Can all transport be electrified? How will autonomous vehicles change the way we travel? Are we about to stop buying cars in favour of ride sharing and taxi-hailing services?

These were some of the questions addressed at Shell’s Powering Progress Together (PPT), an event in London exploring the future of transport.

Nearly a year ago, the UK government signalled a commitment to stop sales of new petrol and diesel vehicles by 2040. Today in the UK there are around 45,000 pure-electric cars on the road out of a total fleet of around 31 million.

Achieving the UK’s government’s 2040 ambition is likely to radically reshape the UK’s cities and public transport systems. It would also require a shift in attitude towards car ownership and usage.

A London transport revolution

The day opened with a look at the future of transport. “London is growing on average by two double decker buses full of people per week,” said Michael Hurwitz, Director of Transport Innovation at Transport for London, the local government body responsible for London’s transport network.

Hurwitz called for a shift in transport infrastructure to a more “sustainable mode”. He stated Transport for London’s ambition to have 80% of all trips in London made on foot, on bicycles or using public transport by 2041. This, he said, would reduce both traffic and carbon emissions.

Stan Boland from FiveAI, a company focused on developing fully-autonomous vehicles, stressed the role that autonomous shared transport could play in a low-carbon future. It would, he said, provide London’s commuters with a safe and easy alternative to owning their own vehicle.

The rise of electric vehicles

Electric vehicles were also discussed as another low-carbon transport solution, most notably by Dustin Benton from Green Alliance and Nissan’s EV Director Gareth Dunsmore.

The benefits of electric vehicle adoption in reducing carbon emissions was widely acknowledged by other speakers too. “We’ve seen a 42% reduction in our CO2 emissions since 1990,” said Baroness Brown of Cambridge, vice-chair of the UK’s Committee on Climate Change. “Transport has become the largest contributor to emissions in the UK,” she added, stressing the importance of low-carbon transport.

However, the speakers also suggested that the infrastructure required to support a mass adoption of electric vehicles is still lacking in the UK. Shell is currently working to improve electric vehicle charging infrastructure and has started offering electric vehicle fast-charging at several of its UK retail stations. Shell also recently announced the purchase of New Motion, one of the Europe’s largest providers of charging points of electric cars.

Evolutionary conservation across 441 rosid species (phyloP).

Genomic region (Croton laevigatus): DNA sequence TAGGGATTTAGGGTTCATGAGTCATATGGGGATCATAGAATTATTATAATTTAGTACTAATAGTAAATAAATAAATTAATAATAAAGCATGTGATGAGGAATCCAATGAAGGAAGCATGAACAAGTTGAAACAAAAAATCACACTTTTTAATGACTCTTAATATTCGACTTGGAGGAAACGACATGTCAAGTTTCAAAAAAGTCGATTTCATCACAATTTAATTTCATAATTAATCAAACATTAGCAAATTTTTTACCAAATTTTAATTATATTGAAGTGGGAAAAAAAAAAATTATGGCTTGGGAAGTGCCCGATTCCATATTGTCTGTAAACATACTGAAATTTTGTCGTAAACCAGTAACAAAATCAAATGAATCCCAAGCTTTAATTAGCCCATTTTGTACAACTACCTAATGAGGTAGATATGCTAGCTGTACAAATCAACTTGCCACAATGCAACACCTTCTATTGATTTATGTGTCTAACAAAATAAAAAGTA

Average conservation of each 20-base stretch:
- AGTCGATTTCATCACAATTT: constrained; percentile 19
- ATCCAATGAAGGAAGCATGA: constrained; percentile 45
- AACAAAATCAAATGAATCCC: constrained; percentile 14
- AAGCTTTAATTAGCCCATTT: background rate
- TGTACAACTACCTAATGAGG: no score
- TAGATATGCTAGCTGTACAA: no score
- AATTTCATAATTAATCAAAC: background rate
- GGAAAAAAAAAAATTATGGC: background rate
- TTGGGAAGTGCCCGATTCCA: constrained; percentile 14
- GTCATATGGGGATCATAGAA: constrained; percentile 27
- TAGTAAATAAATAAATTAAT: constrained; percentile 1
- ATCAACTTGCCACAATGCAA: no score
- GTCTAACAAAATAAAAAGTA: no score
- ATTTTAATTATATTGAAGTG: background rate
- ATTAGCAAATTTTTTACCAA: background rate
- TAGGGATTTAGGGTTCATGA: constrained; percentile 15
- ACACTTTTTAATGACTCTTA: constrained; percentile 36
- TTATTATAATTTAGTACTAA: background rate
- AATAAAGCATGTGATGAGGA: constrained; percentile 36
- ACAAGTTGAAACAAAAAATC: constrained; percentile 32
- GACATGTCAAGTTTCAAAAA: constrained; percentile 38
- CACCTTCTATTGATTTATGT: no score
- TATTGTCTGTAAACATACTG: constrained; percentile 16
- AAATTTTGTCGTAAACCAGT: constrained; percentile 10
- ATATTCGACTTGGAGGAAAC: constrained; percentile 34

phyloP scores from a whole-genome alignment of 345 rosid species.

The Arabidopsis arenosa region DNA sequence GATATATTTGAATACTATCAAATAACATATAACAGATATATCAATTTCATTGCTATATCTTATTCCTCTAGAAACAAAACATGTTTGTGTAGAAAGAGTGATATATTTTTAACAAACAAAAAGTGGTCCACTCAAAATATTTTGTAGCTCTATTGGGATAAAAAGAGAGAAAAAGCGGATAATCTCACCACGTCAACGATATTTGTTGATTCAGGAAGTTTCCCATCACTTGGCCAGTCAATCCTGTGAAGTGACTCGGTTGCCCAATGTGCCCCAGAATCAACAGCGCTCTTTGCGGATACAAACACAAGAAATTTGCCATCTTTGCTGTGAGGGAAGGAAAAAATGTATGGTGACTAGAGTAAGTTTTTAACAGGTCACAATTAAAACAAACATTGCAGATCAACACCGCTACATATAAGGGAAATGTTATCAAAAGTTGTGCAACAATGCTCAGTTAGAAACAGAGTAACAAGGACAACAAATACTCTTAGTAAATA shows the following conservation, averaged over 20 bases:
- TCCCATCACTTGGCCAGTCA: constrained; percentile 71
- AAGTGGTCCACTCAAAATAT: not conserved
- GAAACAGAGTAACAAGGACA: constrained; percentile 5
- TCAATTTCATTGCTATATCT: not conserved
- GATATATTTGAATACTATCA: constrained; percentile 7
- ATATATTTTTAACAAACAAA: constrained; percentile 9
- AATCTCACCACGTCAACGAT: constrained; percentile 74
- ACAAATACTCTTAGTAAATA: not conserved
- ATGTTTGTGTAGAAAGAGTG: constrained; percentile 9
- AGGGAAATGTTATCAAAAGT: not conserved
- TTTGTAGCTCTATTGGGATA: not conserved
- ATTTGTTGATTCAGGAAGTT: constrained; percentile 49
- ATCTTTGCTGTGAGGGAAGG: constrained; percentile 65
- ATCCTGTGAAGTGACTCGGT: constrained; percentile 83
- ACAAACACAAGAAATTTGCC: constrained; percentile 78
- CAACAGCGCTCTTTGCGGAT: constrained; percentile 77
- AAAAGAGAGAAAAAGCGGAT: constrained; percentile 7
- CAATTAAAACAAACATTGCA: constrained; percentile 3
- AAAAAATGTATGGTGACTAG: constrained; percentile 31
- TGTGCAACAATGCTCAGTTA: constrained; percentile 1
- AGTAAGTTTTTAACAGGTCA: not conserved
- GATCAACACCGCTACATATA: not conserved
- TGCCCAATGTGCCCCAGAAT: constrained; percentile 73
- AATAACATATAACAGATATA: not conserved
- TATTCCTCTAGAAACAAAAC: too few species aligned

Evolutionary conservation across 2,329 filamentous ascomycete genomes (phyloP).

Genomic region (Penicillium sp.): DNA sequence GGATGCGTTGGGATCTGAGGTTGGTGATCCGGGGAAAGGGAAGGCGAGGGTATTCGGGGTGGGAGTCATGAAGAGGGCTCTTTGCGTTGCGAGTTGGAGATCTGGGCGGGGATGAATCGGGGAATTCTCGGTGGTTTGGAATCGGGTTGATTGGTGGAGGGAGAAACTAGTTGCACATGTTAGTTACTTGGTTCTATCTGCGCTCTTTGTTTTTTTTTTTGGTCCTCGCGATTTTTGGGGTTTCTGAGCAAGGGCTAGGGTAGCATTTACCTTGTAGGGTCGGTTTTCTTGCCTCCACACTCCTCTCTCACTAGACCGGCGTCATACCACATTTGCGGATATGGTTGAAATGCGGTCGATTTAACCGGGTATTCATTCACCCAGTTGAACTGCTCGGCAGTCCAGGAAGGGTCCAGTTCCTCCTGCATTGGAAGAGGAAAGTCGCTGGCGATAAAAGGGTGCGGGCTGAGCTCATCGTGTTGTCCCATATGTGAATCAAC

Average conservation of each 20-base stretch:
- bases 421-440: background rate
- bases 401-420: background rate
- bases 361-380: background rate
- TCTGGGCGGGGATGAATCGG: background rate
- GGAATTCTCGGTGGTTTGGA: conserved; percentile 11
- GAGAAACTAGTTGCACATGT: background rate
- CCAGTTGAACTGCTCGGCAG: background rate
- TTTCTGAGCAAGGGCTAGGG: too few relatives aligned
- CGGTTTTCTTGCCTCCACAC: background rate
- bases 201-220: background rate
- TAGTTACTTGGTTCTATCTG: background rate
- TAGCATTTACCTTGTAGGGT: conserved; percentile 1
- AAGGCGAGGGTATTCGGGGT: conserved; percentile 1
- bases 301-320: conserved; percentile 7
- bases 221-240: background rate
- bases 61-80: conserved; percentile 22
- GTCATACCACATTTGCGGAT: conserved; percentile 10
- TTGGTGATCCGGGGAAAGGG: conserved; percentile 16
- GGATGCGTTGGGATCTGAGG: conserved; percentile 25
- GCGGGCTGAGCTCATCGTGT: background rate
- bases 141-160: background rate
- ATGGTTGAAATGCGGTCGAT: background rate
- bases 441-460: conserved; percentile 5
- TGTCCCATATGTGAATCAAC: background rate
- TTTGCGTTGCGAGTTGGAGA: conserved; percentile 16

The cost and availability of electric vehicles also raised concerns. “It’s becoming more difficult to buy an electric car because almost all manufactures have waiting lists,” said Baroness Brown. “We urgently need stronger incentives for people to buy smaller, cleaner vehicles and we need to send much stronger messages to manufacturers about what they are selling.”

A mosaic of solutions

The sense that reaching the 2040 ambition is going to require more than just one solution pervaded many of the panel discussions. “Progress is about recognising that there is a mosaic of solutions,” explained John Abbott, Downstream Director at Shell. And Ben van Beurden, Shell’s Chief Executive Officer stated in his opening speech that “the world does not need one solution or another. But one solution and another. And another, and then some more.”

Rohit Talwar, CEO of the consultancy Fast Future Research agreed, said the world would need as many energy ideas and new ways of thinking as possible. But he also acknowledged a barrier to this approach. “Technologies like blockchain are going to change our world, but so few people understand them,” he explained. “We need to improve this literacy.”

Collaboration was a key theme throughout the day. “Would you consider working with people you haven’t before?” Shell’s Integrated Gas & New Energies Director Maarten Wetselaar was asked. “The energy transition requires coalitions that are very different from the ones we had before,” responded Wetselaar. “They need to be different, they need to be broader and they need to be across society.”

The Shell speakers drew attention to the recently published Sky Scenario, a challenging but plausible pathway for society to meet the goal of the Paris climate agreement.

Powering Progress Together is part of Make the Future Live, a festival of bright ideas for a lower-carbon energy future. The four-day event took place from July 5 to 8 at London’s Olympic Park and featured ideas and innovation that addresses the global energy challenge.

More in about us

Powering Progress Together

A forum aiming to spark new thinking and help build resilience in a world where vital resources face growing pressure.

You may also be interested in

Future transport

We are innovating to help people and goods move around an ever more crowded world more cleanly and efficiently.

The energy future

How will the world produce more, cleaner energy to power our homes and cities, and fuel our vehicles in decades to come?